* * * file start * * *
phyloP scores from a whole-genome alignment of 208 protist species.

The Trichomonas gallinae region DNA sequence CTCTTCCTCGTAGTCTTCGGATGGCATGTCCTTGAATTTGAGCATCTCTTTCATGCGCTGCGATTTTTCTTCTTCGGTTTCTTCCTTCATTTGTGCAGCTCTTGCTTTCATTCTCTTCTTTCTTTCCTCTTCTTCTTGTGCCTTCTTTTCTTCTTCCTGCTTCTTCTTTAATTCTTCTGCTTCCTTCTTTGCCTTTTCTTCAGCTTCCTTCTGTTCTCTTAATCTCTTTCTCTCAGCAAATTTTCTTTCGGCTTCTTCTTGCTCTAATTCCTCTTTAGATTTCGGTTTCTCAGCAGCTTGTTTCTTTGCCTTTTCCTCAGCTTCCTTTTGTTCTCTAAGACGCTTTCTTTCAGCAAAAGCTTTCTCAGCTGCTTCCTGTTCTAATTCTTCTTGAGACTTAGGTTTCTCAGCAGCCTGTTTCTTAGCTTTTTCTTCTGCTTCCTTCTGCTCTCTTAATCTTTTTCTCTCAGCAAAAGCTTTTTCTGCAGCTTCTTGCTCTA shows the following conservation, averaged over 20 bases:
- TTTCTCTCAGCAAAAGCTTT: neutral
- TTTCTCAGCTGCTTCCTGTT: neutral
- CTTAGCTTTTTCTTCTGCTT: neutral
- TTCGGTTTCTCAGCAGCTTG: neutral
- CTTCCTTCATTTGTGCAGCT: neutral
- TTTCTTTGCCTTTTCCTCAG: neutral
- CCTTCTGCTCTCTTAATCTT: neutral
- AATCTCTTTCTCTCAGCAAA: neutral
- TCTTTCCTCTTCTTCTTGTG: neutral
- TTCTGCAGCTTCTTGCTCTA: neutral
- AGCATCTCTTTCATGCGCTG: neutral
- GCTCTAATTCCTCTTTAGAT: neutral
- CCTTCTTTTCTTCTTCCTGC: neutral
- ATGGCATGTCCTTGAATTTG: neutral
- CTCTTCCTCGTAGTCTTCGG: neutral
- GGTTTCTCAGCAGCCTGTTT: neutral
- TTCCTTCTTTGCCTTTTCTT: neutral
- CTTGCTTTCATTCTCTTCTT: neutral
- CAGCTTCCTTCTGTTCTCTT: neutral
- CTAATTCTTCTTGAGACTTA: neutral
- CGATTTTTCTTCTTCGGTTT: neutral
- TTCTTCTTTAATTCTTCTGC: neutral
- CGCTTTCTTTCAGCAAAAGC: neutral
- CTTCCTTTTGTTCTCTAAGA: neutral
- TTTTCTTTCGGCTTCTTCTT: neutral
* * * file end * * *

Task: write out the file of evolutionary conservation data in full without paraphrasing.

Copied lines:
phyloP scores from a whole-genome alignment of 208 protist species.

The Trichomonas gallinae region DNA sequence CTCTTCCTCGTAGTCTTCGGATGGCATGTCCTTGAATTTGAGCATCTCTTTCATGCGCTGCGATTTTTCTTCTTCGGTTTCTTCCTTCATTTGTGCAGCTCTTGCTTTCATTCTCTTCTTTCTTTCCTCTTCTTCTTGTGCCTTCTTTTCTTCTTCCTGCTTCTTCTTTAATTCTTCTGCTTCCTTCTTTGCCTTTTCTTCAGCTTCCTTCTGTTCTCTTAATCTCTTTCTCTCAGCAAATTTTCTTTCGGCTTCTTCTTGCTCTAATTCCTCTTTAGATTTCGGTTTCTCAGCAGCTTGTTTCTTTGCCTTTTCCTCAGCTTCCTTTTGTTCTCTAAGACGCTTTCTTTCAGCAAAAGCTTTCTCAGCTGCTTCCTGTTCTAATTCTTCTTGAGACTTAGGTTTCTCAGCAGCCTGTTTCTTAGCTTTTTCTTCTGCTTCCTTCTGCTCTCTTAATCTTTTTCTCTCAGCAAAAGCTTTTTCTGCAGCTTCTTGCTCTA shows the following conservation, averaged over 20 bases:
- TTTCTCTCAGCAAAAGCTTT: neutral
- TTTCTCAGCTGCTTCCTGTT: neutral
- CTTAGCTTTTTCTTCTGCTT: neutral
- TTCGGTTTCTCAGCAGCTTG: neutral
- CTTCCTTCATTTGTGCAGCT: neutral
- TTTCTTTGCCTTTTCCTCAG: neutral
- CCTTCTGCTCTCTTAATCTT: neutral
- AATCTCTTTCTCTCAGCAAA: neutral
- TCTTTCCTCTTCTTCTTGTG: neutral
- TTCTGCAGCTTCTTGCTCTA: neutral
- AGCATCTCTTTCATGCGCTG: neutral
- GCTCTAATTCCTCTTTAGAT: neutral
- CCTTCTTTTCTTCTTCCTGC: neutral
- ATGGCATGTCCTTGAATTTG: neutral
- CTCTTCCTCGTAGTCTTCGG: neutral
- GGTTTCTCAGCAGCCTGTTT: neutral
- TTCCTTCTTTGCCTTTTCTT: neutral
- CTTGCTTTCATTCTCTTCTT: neutral
- CAGCTTCCTTCTGTTCTCTT: neutral
- CTAATTCTTCTTGAGACTTA: neutral
- CGATTTTTCTTCTTCGGTTT: neutral
- TTCTTCTTTAATTCTTCTGC: neutral
- CGCTTTCTTTCAGCAAAAGC: neutral
- CTTCCTTTTGTTCTCTAAGA: neutral
- TTTTCTTTCGGCTTCTTCTT: neutral